The Royal Swedish Academy of Sciences cited Geim and Novoselov, who are both linked to universities in Britain, for experiments with graphene, a flake of carbon that is only one atom thick.
Experiments with graphene could lead to the development of new material and "the manufacture of innovative electronics," including faster computers, the citation said.
"Since it is practically transparent and a good conductor, graphene is suitable for producing transparent touch screens, light panels and maybe even solar cells," the academy said.
Geim, 51, is a Dutch national while Novoselov, 36, holds British and Russian citizenship. Both are natives of Russia and started their careers in physics there.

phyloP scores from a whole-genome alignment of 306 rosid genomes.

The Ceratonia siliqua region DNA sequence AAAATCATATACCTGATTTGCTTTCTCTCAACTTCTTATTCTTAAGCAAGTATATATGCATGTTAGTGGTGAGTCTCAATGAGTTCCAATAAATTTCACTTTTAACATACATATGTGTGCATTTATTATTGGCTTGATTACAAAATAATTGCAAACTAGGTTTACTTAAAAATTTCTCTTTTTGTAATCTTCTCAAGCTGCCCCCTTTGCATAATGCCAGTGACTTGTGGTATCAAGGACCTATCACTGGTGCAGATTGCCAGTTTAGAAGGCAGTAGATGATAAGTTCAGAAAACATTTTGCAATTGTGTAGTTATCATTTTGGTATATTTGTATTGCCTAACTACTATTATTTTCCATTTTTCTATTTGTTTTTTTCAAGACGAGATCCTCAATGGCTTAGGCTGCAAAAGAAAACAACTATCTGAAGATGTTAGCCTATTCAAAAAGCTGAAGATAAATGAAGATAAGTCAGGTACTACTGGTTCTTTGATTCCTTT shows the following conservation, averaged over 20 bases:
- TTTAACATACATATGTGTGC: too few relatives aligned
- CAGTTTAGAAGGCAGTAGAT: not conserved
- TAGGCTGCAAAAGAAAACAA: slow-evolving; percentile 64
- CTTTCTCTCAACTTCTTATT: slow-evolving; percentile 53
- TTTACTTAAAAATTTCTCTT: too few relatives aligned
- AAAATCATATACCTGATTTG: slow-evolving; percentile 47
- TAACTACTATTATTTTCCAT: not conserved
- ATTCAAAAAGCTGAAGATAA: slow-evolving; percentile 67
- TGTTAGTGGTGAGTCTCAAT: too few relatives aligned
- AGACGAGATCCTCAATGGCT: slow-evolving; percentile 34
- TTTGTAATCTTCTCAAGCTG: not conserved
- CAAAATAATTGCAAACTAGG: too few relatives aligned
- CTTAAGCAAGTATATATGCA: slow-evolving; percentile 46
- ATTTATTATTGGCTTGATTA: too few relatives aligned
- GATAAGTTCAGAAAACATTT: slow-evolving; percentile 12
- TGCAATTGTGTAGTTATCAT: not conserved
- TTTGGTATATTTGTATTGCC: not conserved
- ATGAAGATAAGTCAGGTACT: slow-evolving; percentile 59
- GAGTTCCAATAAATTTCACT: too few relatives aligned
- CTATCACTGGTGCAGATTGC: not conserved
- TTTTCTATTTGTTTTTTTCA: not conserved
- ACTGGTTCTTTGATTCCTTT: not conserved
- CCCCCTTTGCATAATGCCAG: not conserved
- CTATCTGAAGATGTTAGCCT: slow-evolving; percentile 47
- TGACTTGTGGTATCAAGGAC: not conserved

In a live telephone interview with reporters in Stockholm, Geim said he was shocked by the announcement but planned to go back to work as usual on Tuesday. He said he wasn't among the Nobel Prize winners who "stop doing anything for the rest of their life."
Geim is a physics professor at the University of Manchester.
Geim last year received the prestigious Korber European Science Award for his discovery of two-dimensional crystals made of carbon atoms, particularly graphene, the university said on its website.
It said the discovery "has the potential to revolutionize the world of microelectronics."
The 2010 Nobel Prize announcements started Monday with the medicine award going to British researcher Robert Edwards for work that led to the first test tube baby, an achievement that helped bring 4 million infants into the world and raised challenging new questions about human reproduction.
The chemistry prize will be announced on Wednesday, followed by literature on Thursday, the peace prize on Friday and economics on Monday Oct. 11.
The prestigious awards were created by Swedish industrialist Alfred Nobel and first given out in 1901. The prizes are always handed out on Dec. 10, the anniversary of Nobel's death in 1896.